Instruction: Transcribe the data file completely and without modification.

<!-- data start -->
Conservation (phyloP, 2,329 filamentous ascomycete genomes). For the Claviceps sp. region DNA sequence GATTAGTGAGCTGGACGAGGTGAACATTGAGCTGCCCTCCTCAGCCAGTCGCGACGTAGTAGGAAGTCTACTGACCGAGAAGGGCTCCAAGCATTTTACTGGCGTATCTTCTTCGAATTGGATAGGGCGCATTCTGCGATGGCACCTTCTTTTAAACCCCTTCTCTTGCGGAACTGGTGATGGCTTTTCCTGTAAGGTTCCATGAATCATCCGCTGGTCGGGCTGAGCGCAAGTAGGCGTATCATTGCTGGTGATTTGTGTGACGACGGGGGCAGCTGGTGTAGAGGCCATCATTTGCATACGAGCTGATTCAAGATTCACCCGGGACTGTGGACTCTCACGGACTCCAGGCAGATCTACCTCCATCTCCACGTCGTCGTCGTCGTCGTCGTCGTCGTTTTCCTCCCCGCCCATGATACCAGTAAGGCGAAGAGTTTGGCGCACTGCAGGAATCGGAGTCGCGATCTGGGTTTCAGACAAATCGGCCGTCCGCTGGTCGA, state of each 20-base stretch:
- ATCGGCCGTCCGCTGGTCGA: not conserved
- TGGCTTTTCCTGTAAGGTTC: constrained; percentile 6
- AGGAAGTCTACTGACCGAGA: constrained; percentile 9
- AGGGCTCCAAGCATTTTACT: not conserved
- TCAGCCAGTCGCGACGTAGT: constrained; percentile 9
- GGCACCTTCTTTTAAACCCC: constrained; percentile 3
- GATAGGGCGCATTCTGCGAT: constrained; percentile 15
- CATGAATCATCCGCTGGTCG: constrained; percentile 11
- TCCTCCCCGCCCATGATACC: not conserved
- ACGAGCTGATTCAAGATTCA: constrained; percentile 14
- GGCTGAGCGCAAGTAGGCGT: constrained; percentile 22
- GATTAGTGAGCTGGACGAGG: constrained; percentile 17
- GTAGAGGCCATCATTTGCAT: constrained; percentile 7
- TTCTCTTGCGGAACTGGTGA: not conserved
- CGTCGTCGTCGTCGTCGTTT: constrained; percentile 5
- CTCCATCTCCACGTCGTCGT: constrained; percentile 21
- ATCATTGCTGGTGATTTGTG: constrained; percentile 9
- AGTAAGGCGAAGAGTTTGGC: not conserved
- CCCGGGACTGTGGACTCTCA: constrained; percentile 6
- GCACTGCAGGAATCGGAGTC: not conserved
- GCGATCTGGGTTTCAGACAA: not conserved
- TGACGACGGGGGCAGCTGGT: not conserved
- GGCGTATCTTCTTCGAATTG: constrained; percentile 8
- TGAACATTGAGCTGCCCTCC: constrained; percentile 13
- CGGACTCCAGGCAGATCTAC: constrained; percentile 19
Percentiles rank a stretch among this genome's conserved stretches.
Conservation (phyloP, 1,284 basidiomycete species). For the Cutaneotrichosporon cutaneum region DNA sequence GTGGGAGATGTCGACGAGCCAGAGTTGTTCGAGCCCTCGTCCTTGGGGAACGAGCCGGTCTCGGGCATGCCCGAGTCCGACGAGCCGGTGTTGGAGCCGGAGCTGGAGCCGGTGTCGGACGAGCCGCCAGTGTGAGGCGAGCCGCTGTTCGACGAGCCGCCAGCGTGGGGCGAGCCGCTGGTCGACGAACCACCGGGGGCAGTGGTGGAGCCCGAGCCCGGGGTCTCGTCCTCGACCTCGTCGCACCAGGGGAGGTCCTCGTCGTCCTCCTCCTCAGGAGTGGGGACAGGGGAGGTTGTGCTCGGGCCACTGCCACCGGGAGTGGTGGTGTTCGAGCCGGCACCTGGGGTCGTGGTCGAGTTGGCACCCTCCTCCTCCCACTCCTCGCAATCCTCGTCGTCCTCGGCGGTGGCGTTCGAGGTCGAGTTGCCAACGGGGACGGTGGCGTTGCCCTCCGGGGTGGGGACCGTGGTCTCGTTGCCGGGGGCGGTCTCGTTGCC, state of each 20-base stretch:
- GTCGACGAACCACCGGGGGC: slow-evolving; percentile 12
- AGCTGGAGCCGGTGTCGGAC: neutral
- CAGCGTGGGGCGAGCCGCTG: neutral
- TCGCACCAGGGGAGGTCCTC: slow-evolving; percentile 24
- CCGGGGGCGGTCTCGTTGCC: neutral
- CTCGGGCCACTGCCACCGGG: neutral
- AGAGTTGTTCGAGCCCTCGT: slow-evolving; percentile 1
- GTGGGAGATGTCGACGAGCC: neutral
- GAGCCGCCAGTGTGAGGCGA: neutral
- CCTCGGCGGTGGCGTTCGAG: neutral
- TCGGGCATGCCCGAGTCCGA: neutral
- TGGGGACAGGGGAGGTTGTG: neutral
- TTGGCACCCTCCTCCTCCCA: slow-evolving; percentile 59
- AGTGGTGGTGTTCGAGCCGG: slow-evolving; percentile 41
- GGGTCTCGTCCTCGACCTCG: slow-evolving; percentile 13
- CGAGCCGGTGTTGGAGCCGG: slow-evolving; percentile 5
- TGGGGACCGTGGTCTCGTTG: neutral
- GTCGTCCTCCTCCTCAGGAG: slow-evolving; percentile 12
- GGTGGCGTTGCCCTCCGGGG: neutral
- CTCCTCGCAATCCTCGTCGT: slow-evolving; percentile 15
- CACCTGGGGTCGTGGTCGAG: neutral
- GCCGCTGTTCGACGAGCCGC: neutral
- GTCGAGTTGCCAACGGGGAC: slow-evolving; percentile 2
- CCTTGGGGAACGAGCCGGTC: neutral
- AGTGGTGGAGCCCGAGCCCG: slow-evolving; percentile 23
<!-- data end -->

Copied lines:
Conservation (phyloP, 2,329 filamentous ascomycete genomes). For the Claviceps sp. region DNA sequence GATTAGTGAGCTGGACGAGGTGAACATTGAGCTGCCCTCCTCAGCCAGTCGCGACGTAGTAGGAAGTCTACTGACCGAGAAGGGCTCCAAGCATTTTACTGGCGTATCTTCTTCGAATTGGATAGGGCGCATTCTGCGATGGCACCTTCTTTTAAACCCCTTCTCTTGCGGAACTGGTGATGGCTTTTCCTGTAAGGTTCCATGAATCATCCGCTGGTCGGGCTGAGCGCAAGTAGGCGTATCATTGCTGGTGATTTGTGTGACGACGGGGGCAGCTGGTGTAGAGGCCATCATTTGCATACGAGCTGATTCAAGATTCACCCGGGACTGTGGACTCTCACGGACTCCAGGCAGATCTACCTCCATCTCCACGTCGTCGTCGTCGTCGTCGTCGTCGTTTTCCTCCCCGCCCATGATACCAGTAAGGCGAAGAGTTTGGCGCACTGCAGGAATCGGAGTCGCGATCTGGGTTTCAGACAAATCGGCCGTCCGCTGGTCGA, state of each 20-base stretch:
- ATCGGCCGTCCGCTGGTCGA: not conserved
- TGGCTTTTCCTGTAAGGTTC: constrained; percentile 6
- AGGAAGTCTACTGACCGAGA: constrained; percentile 9
- AGGGCTCCAAGCATTTTACT: not conserved
- TCAGCCAGTCGCGACGTAGT: constrained; percentile 9
- GGCACCTTCTTTTAAACCCC: constrained; percentile 3
- GATAGGGCGCATTCTGCGAT: constrained; percentile 15
- CATGAATCATCCGCTGGTCG: constrained; percentile 11
- TCCTCCCCGCCCATGATACC: not conserved
- ACGAGCTGATTCAAGATTCA: constrained; percentile 14
- GGCTGAGCGCAAGTAGGCGT: constrained; percentile 22
- GATTAGTGAGCTGGACGAGG: constrained; percentile 17
- GTAGAGGCCATCATTTGCAT: constrained; percentile 7
- TTCTCTTGCGGAACTGGTGA: not conserved
- CGTCGTCGTCGTCGTCGTTT: constrained; percentile 5
- CTCCATCTCCACGTCGTCGT: constrained; percentile 21
- ATCATTGCTGGTGATTTGTG: constrained; percentile 9
- AGTAAGGCGAAGAGTTTGGC: not conserved
- CCCGGGACTGTGGACTCTCA: constrained; percentile 6
- GCACTGCAGGAATCGGAGTC: not conserved
- GCGATCTGGGTTTCAGACAA: not conserved
- TGACGACGGGGGCAGCTGGT: not conserved
- GGCGTATCTTCTTCGAATTG: constrained; percentile 8
- TGAACATTGAGCTGCCCTCC: constrained; percentile 13
- CGGACTCCAGGCAGATCTAC: constrained; percentile 19
Percentiles rank a stretch among this genome's conserved stretches.
Conservation (phyloP, 1,284 basidiomycete species). For the Cutaneotrichosporon cutaneum region DNA sequence GTGGGAGATGTCGACGAGCCAGAGTTGTTCGAGCCCTCGTCCTTGGGGAACGAGCCGGTCTCGGGCATGCCCGAGTCCGACGAGCCGGTGTTGGAGCCGGAGCTGGAGCCGGTGTCGGACGAGCCGCCAGTGTGAGGCGAGCCGCTGTTCGACGAGCCGCCAGCGTGGGGCGAGCCGCTGGTCGACGAACCACCGGGGGCAGTGGTGGAGCCCGAGCCCGGGGTCTCGTCCTCGACCTCGTCGCACCAGGGGAGGTCCTCGTCGTCCTCCTCCTCAGGAGTGGGGACAGGGGAGGTTGTGCTCGGGCCACTGCCACCGGGAGTGGTGGTGTTCGAGCCGGCACCTGGGGTCGTGGTCGAGTTGGCACCCTCCTCCTCCCACTCCTCGCAATCCTCGTCGTCCTCGGCGGTGGCGTTCGAGGTCGAGTTGCCAACGGGGACGGTGGCGTTGCCCTCCGGGGTGGGGACCGTGGTCTCGTTGCCGGGGGCGGTCTCGTTGCC, state of each 20-base stretch:
- GTCGACGAACCACCGGGGGC: slow-evolving; percentile 12
- AGCTGGAGCCGGTGTCGGAC: neutral
- CAGCGTGGGGCGAGCCGCTG: neutral
- TCGCACCAGGGGAGGTCCTC: slow-evolving; percentile 24
- CCGGGGGCGGTCTCGTTGCC: neutral
- CTCGGGCCACTGCCACCGGG: neutral
- AGAGTTGTTCGAGCCCTCGT: slow-evolving; percentile 1
- GTGGGAGATGTCGACGAGCC: neutral
- GAGCCGCCAGTGTGAGGCGA: neutral
- CCTCGGCGGTGGCGTTCGAG: neutral
- TCGGGCATGCCCGAGTCCGA: neutral
- TGGGGACAGGGGAGGTTGTG: neutral
- TTGGCACCCTCCTCCTCCCA: slow-evolving; percentile 59
- AGTGGTGGTGTTCGAGCCGG: slow-evolving; percentile 41
- GGGTCTCGTCCTCGACCTCG: slow-evolving; percentile 13
- CGAGCCGGTGTTGGAGCCGG: slow-evolving; percentile 5
- TGGGGACCGTGGTCTCGTTG: neutral
- GTCGTCCTCCTCCTCAGGAG: slow-evolving; percentile 12
- GGTGGCGTTGCCCTCCGGGG: neutral
- CTCCTCGCAATCCTCGTCGT: slow-evolving; percentile 15
- CACCTGGGGTCGTGGTCGAG: neutral
- GCCGCTGTTCGACGAGCCGC: neutral
- GTCGAGTTGCCAACGGGGAC: slow-evolving; percentile 2
- CCTTGGGGAACGAGCCGGTC: neutral
- AGTGGTGGAGCCCGAGCCCG: slow-evolving; percentile 23